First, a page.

Adam Grant wrote the book on giving and taking. In it, he illustrated the power of generosity to create value for everyone – the person asking for help, and the person giving it.
Adam’s book showed that the most successful people in nearly every field are “givers:” their orientation is to create value for others, and they know how to strategically leverage their time and relationships to help those in their network.
The key word in that last sentence is “strategically.” You don’t need to be a radical giver to cultivate this skill.
Rather, you can easily distinguish yourself by doing two things:
- Nudge your orientation and behavior towards more willingness to help than what feels comfortable
- Be relentless about saying what you’re going to do and doing it
The first point is the easy one, since it’s mostly about attitude and orientation. Because we often feel strapped for time and attention, we hold a zero-sum attitude towards responding to requests for help. Time spent on these requests, we think, detracts from time spent on “our real work.” Our best approach, we decide, is to be frugal with the amount of time and effort we devote to others. This analysis is flawed: generously supporting others is value adding, not zero sum, as long as we learn to do it strategically.
This gets to the second point. As I’ve progressed in my career, my day-to-day orientation is increasingly outward: I spend the majority of my time either with customers, potential customers or investors, often forging new relationships (and often, in the last year, remotely). What continues to strike me is how easy is it is for people to distinguish themselves by clearly saying what they will, and won’t, do and then consistently doing what they said.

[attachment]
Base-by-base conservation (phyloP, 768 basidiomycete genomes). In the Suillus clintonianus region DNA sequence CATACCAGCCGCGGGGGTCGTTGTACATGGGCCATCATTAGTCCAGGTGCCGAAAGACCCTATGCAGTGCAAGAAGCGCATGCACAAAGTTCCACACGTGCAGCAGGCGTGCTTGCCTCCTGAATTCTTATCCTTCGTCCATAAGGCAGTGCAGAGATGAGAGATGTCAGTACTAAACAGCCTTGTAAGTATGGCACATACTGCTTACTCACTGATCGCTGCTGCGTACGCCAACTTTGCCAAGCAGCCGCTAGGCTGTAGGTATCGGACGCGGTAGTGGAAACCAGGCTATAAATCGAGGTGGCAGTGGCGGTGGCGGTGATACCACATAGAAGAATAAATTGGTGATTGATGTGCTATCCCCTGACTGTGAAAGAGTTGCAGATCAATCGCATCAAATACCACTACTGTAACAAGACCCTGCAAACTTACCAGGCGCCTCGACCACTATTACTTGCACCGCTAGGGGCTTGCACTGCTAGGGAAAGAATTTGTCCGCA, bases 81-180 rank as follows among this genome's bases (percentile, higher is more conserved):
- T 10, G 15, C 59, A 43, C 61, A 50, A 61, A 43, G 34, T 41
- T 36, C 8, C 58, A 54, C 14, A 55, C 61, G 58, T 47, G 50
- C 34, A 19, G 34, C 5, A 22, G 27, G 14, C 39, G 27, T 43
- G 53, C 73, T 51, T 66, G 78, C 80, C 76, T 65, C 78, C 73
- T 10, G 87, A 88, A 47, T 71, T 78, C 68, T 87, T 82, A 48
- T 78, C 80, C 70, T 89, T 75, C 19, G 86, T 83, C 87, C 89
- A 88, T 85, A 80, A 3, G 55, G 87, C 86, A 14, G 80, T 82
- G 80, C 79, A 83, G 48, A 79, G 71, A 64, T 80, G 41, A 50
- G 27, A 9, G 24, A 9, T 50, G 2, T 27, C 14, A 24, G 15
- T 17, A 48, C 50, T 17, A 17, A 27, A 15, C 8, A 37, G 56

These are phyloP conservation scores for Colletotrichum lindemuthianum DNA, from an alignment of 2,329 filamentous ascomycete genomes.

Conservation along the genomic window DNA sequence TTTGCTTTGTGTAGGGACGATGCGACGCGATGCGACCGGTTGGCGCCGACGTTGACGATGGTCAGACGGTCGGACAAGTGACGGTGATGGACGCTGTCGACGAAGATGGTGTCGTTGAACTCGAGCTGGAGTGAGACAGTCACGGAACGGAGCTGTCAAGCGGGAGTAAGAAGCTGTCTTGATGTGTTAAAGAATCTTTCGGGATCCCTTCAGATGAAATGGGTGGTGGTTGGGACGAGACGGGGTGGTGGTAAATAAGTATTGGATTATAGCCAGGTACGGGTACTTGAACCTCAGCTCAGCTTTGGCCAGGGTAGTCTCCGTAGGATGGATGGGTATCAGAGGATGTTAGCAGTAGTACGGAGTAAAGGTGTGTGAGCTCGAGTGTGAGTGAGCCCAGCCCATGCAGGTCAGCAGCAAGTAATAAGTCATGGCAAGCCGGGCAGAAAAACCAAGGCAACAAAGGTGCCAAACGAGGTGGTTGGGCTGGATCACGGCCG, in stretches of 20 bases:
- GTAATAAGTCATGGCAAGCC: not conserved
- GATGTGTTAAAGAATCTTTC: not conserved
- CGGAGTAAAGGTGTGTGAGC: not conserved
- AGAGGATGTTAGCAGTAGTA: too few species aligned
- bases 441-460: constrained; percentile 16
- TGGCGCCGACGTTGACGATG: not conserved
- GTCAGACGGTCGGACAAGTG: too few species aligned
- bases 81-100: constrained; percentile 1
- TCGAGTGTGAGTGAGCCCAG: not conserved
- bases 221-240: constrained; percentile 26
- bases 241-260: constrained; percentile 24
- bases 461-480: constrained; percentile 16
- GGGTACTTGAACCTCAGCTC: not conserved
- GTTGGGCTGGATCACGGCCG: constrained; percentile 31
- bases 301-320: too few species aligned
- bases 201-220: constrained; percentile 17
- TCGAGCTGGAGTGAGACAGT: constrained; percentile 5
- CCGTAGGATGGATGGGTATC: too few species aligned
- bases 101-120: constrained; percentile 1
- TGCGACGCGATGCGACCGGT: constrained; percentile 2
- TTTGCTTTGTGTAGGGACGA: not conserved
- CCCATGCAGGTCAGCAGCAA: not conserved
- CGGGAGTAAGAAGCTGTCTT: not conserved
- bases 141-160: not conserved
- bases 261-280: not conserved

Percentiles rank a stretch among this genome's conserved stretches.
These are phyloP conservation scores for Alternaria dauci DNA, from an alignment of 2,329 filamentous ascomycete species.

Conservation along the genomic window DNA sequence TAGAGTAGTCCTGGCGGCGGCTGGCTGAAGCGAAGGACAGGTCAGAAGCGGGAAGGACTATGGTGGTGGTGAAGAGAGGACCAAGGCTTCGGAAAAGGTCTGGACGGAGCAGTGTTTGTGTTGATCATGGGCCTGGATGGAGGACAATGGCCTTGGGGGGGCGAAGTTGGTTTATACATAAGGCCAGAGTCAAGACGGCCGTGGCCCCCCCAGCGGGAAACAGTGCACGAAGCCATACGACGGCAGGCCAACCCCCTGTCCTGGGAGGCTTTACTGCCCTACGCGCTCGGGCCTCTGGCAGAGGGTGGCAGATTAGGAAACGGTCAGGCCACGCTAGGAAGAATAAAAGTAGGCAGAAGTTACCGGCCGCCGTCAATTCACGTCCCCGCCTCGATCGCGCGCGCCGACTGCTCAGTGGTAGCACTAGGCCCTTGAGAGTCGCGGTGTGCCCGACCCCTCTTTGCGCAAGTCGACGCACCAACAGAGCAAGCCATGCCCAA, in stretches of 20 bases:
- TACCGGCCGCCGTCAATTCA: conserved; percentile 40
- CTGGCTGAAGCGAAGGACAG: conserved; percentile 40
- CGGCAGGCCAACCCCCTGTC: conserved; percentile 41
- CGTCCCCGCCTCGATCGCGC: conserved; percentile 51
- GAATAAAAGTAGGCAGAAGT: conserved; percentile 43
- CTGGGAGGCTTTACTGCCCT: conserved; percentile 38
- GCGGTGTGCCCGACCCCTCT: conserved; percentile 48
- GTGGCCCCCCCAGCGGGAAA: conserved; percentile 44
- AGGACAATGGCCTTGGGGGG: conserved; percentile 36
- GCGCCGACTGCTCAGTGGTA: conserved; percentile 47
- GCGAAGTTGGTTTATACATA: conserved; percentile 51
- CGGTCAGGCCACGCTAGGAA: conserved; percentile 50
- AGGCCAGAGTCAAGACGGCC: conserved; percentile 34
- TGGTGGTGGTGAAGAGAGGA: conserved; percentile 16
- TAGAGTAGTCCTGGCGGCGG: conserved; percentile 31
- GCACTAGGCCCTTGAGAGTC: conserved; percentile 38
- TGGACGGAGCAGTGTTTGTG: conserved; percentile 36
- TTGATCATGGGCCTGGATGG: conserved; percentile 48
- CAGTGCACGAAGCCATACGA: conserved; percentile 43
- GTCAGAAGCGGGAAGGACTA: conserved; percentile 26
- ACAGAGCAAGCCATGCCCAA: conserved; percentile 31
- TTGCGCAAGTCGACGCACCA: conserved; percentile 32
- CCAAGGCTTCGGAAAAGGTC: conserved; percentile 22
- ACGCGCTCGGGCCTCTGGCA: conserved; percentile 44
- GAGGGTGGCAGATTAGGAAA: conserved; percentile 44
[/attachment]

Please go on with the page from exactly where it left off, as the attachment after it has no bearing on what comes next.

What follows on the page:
I suspect that folks are challenged by a combination of:
- Not wanting to share that they don’t have decision-making authority
- Wanting to please the person they’re talking to by saying “yes” to more than they can commit to
- Getting caught up in the moment and over-committing
The end result of these largely well-intentioned missteps is a waterfall of unfilled promises. This, in turn, leads to time wasted on both sides sifting through a lot of chaff to get to a small bit of wheat.
Conversely, the person who clearly says, “Yes, I can do these two things, but I can’t do these other three,” and who then does those two things…? She distinguishes herself by her upfront clarity and the simple act of consistent follow through.
It turns out that saying what you will and won’t do, and then doing exactly what you said you’d do, is one of the easiest ways to stand out from the crowd.